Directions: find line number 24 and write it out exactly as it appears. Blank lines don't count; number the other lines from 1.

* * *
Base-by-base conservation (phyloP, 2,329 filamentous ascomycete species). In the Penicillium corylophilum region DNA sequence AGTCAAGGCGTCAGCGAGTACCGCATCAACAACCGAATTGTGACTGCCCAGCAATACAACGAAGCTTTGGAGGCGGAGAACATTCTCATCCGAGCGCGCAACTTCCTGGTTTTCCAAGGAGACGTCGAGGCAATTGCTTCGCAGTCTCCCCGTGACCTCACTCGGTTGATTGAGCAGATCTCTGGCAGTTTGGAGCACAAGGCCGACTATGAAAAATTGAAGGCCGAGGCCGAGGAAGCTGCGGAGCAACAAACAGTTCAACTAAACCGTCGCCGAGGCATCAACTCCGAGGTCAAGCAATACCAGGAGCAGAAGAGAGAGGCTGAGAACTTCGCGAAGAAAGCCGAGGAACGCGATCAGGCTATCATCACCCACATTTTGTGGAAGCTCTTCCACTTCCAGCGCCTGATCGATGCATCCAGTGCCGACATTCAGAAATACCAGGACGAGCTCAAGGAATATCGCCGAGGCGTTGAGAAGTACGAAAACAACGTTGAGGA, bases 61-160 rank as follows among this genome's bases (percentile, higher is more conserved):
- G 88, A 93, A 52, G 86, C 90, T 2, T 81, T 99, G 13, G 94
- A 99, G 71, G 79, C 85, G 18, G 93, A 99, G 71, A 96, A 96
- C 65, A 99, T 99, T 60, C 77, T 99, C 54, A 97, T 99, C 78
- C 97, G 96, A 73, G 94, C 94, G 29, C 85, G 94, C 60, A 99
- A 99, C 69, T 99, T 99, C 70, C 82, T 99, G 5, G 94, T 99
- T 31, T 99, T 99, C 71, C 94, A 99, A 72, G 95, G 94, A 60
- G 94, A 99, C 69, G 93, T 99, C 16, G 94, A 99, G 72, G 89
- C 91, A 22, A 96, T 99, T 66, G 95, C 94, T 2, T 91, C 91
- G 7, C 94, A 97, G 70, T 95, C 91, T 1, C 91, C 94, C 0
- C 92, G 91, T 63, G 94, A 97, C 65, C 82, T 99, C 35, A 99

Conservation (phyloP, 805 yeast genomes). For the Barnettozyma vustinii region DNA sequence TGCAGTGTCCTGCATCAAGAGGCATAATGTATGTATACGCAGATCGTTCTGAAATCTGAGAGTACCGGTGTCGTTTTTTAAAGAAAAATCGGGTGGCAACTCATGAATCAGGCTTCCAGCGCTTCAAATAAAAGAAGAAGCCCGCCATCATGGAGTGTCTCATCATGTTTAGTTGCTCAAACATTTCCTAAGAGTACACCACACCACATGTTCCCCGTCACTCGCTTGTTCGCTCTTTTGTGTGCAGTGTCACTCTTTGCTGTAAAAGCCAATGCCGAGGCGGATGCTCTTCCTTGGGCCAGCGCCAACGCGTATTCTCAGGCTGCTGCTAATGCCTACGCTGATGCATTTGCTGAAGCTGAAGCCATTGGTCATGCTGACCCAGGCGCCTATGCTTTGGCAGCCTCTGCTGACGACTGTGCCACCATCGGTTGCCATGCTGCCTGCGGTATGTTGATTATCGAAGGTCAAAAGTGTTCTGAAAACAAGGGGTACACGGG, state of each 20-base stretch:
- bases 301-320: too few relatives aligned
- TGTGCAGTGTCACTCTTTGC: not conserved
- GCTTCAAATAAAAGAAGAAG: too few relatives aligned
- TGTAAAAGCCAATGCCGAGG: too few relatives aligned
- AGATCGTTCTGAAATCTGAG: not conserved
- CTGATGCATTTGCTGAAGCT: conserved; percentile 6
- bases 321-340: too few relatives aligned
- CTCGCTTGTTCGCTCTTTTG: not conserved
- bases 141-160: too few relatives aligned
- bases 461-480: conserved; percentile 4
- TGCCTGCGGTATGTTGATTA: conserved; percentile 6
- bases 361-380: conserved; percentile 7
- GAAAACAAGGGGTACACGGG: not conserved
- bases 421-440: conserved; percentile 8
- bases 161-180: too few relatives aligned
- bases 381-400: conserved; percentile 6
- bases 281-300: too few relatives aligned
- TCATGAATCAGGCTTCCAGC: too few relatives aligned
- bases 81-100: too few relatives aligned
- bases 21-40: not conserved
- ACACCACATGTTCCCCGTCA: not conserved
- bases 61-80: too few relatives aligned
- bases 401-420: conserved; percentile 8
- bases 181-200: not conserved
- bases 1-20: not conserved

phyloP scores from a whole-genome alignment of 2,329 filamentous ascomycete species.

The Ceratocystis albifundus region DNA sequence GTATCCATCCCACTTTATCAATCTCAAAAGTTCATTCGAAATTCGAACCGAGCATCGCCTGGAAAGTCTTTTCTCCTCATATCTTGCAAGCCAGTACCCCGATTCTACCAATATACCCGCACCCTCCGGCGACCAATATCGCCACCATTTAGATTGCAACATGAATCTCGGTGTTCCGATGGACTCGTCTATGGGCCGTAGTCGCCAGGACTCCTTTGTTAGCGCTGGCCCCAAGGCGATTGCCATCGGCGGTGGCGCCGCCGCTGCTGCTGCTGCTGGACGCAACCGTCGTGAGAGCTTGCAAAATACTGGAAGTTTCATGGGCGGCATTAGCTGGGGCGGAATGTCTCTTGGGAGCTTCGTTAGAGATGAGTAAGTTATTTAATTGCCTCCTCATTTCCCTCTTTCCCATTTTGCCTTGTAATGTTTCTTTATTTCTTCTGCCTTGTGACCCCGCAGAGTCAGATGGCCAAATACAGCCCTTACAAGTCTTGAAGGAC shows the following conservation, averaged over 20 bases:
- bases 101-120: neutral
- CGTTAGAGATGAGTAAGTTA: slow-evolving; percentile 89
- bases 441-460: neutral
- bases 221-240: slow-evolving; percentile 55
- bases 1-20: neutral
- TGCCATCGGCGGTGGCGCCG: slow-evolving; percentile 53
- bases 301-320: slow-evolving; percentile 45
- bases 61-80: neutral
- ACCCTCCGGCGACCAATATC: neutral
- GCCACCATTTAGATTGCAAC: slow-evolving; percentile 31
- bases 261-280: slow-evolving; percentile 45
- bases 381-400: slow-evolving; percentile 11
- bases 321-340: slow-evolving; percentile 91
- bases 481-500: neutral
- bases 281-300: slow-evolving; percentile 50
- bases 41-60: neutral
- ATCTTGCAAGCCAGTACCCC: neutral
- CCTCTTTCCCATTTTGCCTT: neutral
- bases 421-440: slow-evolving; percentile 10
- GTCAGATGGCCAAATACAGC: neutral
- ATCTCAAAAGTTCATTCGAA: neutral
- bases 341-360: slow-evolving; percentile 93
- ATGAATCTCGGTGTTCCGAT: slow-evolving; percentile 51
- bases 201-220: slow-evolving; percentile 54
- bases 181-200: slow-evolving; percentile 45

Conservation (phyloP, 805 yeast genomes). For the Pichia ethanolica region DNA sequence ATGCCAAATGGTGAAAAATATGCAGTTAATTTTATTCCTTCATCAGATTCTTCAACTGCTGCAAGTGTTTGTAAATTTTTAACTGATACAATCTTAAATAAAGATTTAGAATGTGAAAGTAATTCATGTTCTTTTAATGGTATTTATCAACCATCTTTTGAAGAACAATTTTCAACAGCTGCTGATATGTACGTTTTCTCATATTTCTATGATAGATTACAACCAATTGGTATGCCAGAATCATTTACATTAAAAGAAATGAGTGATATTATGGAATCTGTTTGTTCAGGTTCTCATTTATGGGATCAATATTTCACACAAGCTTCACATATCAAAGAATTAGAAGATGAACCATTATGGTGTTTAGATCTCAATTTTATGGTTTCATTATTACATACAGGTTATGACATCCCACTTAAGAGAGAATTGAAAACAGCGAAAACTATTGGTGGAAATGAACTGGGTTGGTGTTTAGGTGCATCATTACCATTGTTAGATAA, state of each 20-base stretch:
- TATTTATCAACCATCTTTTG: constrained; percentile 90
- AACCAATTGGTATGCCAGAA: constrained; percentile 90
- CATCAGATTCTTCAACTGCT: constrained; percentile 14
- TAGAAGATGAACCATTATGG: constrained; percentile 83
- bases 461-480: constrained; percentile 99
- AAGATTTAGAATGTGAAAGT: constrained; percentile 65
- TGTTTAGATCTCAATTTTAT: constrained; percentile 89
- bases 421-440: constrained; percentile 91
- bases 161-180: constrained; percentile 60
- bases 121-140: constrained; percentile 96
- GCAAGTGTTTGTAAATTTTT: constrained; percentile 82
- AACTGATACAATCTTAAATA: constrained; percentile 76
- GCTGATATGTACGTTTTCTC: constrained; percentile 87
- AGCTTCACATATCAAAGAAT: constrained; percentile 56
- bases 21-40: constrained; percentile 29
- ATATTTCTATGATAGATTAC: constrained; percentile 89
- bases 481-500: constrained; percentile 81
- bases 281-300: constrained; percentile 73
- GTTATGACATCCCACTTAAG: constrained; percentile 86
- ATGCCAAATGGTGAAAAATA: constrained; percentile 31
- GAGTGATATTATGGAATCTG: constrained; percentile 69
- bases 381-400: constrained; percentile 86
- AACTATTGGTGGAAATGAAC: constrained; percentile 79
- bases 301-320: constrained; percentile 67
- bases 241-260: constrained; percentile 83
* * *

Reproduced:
- bases 361-380: conserved; percentile 7